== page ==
Big data analytics in manufacturing
Visualization and analytics are not new to the industrial space. Traditionally these capabilities were delivered by either pure play enterprise manufacturing intelligence (EMI) vendors or as EMI products from enterprise resource planning (ERP), manufacturing operations management (MOM), or automation vendors. The types of data that can be analyzed are structured and semistructured data from application databases or data historians and, in some cases, machine data. The types of information that are then presented include production performance data and analysis, such as an asset’s overall equipment effectiveness (OEE), the location of the production line’s bottleneck, or the quality of the product being produced and the financial impact of package overfills and variation. In the case of statistical process control, recommendations can even be made to operators to proactively improve future performance. In every one of these use cases, there is a clear and demonstrable ROI, and in many cases benchmark data has shown these technologies can improve performance in OEE by 10 percent or more.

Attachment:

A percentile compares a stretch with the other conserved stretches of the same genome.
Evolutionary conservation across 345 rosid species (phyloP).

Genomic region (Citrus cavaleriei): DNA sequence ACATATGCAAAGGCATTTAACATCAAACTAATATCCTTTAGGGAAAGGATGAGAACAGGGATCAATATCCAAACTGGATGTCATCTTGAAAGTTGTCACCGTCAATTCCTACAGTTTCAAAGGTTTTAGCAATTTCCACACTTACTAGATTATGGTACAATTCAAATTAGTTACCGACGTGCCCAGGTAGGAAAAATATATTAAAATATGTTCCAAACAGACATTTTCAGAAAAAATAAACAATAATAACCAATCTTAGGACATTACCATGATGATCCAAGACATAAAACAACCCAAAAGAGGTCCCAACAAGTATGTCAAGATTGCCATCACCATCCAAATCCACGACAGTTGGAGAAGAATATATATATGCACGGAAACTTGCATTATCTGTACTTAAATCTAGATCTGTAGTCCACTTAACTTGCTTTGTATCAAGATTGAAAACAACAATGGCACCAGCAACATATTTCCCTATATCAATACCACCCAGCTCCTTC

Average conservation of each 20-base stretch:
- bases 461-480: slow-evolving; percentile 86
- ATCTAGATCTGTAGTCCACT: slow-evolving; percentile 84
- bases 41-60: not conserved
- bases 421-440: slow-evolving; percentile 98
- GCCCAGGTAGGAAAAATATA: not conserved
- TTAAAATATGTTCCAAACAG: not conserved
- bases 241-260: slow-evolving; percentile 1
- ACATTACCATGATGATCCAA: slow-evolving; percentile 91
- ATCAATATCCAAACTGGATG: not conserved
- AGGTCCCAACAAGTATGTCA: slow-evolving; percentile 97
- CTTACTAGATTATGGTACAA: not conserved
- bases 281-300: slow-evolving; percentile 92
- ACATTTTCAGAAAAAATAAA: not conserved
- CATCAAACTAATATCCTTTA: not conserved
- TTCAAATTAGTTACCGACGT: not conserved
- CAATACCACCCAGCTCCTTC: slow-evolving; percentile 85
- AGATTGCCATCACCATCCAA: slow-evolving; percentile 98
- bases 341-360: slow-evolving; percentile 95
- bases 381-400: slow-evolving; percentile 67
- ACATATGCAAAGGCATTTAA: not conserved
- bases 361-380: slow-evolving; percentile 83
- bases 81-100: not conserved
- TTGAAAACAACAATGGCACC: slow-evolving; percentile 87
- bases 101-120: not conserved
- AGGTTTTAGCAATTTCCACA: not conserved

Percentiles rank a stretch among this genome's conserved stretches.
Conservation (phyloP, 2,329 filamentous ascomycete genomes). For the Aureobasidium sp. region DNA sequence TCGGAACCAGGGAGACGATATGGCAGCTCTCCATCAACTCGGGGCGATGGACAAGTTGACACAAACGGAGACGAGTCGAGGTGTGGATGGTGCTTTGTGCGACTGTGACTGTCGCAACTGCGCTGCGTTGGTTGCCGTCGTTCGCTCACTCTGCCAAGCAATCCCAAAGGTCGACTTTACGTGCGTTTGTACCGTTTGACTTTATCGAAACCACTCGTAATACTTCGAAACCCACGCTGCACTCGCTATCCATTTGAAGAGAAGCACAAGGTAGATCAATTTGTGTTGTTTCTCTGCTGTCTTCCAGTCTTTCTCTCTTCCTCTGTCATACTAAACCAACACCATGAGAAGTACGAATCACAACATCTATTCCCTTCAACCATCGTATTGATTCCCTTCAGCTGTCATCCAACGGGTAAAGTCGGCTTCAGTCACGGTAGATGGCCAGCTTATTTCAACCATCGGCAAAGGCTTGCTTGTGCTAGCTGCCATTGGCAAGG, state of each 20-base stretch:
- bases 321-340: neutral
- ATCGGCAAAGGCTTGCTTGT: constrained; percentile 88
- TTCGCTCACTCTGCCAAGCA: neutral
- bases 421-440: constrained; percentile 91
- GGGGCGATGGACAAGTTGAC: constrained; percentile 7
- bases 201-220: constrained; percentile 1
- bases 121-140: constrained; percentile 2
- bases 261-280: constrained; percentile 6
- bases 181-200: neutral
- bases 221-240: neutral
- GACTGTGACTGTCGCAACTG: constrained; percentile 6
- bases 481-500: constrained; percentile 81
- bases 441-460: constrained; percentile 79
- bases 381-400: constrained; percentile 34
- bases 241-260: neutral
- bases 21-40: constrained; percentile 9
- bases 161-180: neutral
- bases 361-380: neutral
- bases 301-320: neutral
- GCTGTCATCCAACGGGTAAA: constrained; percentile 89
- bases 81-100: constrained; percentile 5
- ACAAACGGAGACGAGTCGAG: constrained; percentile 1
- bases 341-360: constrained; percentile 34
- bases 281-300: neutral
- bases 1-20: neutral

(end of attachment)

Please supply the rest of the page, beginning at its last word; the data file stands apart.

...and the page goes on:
However, these products and use cases all come up short on the definition and value proposition of industrial big data analytics. First and foremost, big data is about more than just data volume—petabytes alone are not enough. Instead, big data analytics should be thought of in the context of the three Vs: volume, velocity, and variety. Most traditional EMI vendors get high marks on volume, middling marks on velocity, and low marks on variety.